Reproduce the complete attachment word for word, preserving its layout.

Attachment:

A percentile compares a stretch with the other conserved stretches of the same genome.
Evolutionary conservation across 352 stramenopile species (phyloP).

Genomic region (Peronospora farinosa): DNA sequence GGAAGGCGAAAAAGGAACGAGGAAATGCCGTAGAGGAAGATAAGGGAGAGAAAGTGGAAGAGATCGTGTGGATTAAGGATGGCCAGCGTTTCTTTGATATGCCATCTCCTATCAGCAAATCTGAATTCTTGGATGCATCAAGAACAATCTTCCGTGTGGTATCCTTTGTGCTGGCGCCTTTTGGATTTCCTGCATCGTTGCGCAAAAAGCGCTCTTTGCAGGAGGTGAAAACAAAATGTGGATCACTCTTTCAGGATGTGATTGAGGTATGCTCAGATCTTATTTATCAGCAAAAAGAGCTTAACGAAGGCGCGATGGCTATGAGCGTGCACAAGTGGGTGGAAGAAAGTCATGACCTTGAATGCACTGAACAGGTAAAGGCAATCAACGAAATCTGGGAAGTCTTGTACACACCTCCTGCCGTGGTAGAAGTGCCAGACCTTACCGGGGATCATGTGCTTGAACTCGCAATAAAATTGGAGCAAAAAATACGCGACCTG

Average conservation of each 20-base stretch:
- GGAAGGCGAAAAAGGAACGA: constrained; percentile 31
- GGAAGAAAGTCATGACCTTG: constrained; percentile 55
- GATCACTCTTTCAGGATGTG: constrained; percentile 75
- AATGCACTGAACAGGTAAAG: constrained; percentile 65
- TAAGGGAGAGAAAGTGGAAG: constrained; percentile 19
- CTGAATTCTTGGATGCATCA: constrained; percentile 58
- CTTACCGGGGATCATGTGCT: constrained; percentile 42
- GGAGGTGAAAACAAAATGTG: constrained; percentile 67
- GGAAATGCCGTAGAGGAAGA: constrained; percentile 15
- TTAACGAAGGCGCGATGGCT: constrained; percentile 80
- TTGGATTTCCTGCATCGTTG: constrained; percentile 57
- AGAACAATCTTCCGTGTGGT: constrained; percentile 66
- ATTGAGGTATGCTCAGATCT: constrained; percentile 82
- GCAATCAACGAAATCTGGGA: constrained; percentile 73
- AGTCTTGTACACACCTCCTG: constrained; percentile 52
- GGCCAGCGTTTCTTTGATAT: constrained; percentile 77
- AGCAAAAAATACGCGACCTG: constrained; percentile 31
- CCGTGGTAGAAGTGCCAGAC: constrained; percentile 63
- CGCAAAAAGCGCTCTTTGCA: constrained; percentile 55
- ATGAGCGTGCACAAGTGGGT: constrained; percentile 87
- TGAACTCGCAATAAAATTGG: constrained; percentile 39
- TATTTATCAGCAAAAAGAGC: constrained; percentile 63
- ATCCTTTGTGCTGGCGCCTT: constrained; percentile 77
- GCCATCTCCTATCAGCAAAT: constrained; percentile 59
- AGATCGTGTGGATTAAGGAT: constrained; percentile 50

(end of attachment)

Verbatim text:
A percentile compares a stretch with the other conserved stretches of the same genome.
Evolutionary conservation across 352 stramenopile species (phyloP).

Genomic region (Peronospora farinosa): DNA sequence GGAAGGCGAAAAAGGAACGAGGAAATGCCGTAGAGGAAGATAAGGGAGAGAAAGTGGAAGAGATCGTGTGGATTAAGGATGGCCAGCGTTTCTTTGATATGCCATCTCCTATCAGCAAATCTGAATTCTTGGATGCATCAAGAACAATCTTCCGTGTGGTATCCTTTGTGCTGGCGCCTTTTGGATTTCCTGCATCGTTGCGCAAAAAGCGCTCTTTGCAGGAGGTGAAAACAAAATGTGGATCACTCTTTCAGGATGTGATTGAGGTATGCTCAGATCTTATTTATCAGCAAAAAGAGCTTAACGAAGGCGCGATGGCTATGAGCGTGCACAAGTGGGTGGAAGAAAGTCATGACCTTGAATGCACTGAACAGGTAAAGGCAATCAACGAAATCTGGGAAGTCTTGTACACACCTCCTGCCGTGGTAGAAGTGCCAGACCTTACCGGGGATCATGTGCTTGAACTCGCAATAAAATTGGAGCAAAAAATACGCGACCTG

Average conservation of each 20-base stretch:
- GGAAGGCGAAAAAGGAACGA: constrained; percentile 31
- GGAAGAAAGTCATGACCTTG: constrained; percentile 55
- GATCACTCTTTCAGGATGTG: constrained; percentile 75
- AATGCACTGAACAGGTAAAG: constrained; percentile 65
- TAAGGGAGAGAAAGTGGAAG: constrained; percentile 19
- CTGAATTCTTGGATGCATCA: constrained; percentile 58
- CTTACCGGGGATCATGTGCT: constrained; percentile 42
- GGAGGTGAAAACAAAATGTG: constrained; percentile 67
- GGAAATGCCGTAGAGGAAGA: constrained; percentile 15
- TTAACGAAGGCGCGATGGCT: constrained; percentile 80
- TTGGATTTCCTGCATCGTTG: constrained; percentile 57
- AGAACAATCTTCCGTGTGGT: constrained; percentile 66
- ATTGAGGTATGCTCAGATCT: constrained; percentile 82
- GCAATCAACGAAATCTGGGA: constrained; percentile 73
- AGTCTTGTACACACCTCCTG: constrained; percentile 52
- GGCCAGCGTTTCTTTGATAT: constrained; percentile 77
- AGCAAAAAATACGCGACCTG: constrained; percentile 31
- CCGTGGTAGAAGTGCCAGAC: constrained; percentile 63
- CGCAAAAAGCGCTCTTTGCA: constrained; percentile 55
- ATGAGCGTGCACAAGTGGGT: constrained; percentile 87
- TGAACTCGCAATAAAATTGG: constrained; percentile 39
- TATTTATCAGCAAAAAGAGC: constrained; percentile 63
- ATCCTTTGTGCTGGCGCCTT: constrained; percentile 77
- GCCATCTCCTATCAGCAAAT: constrained; percentile 59
- AGATCGTGTGGATTAAGGAT: constrained; percentile 50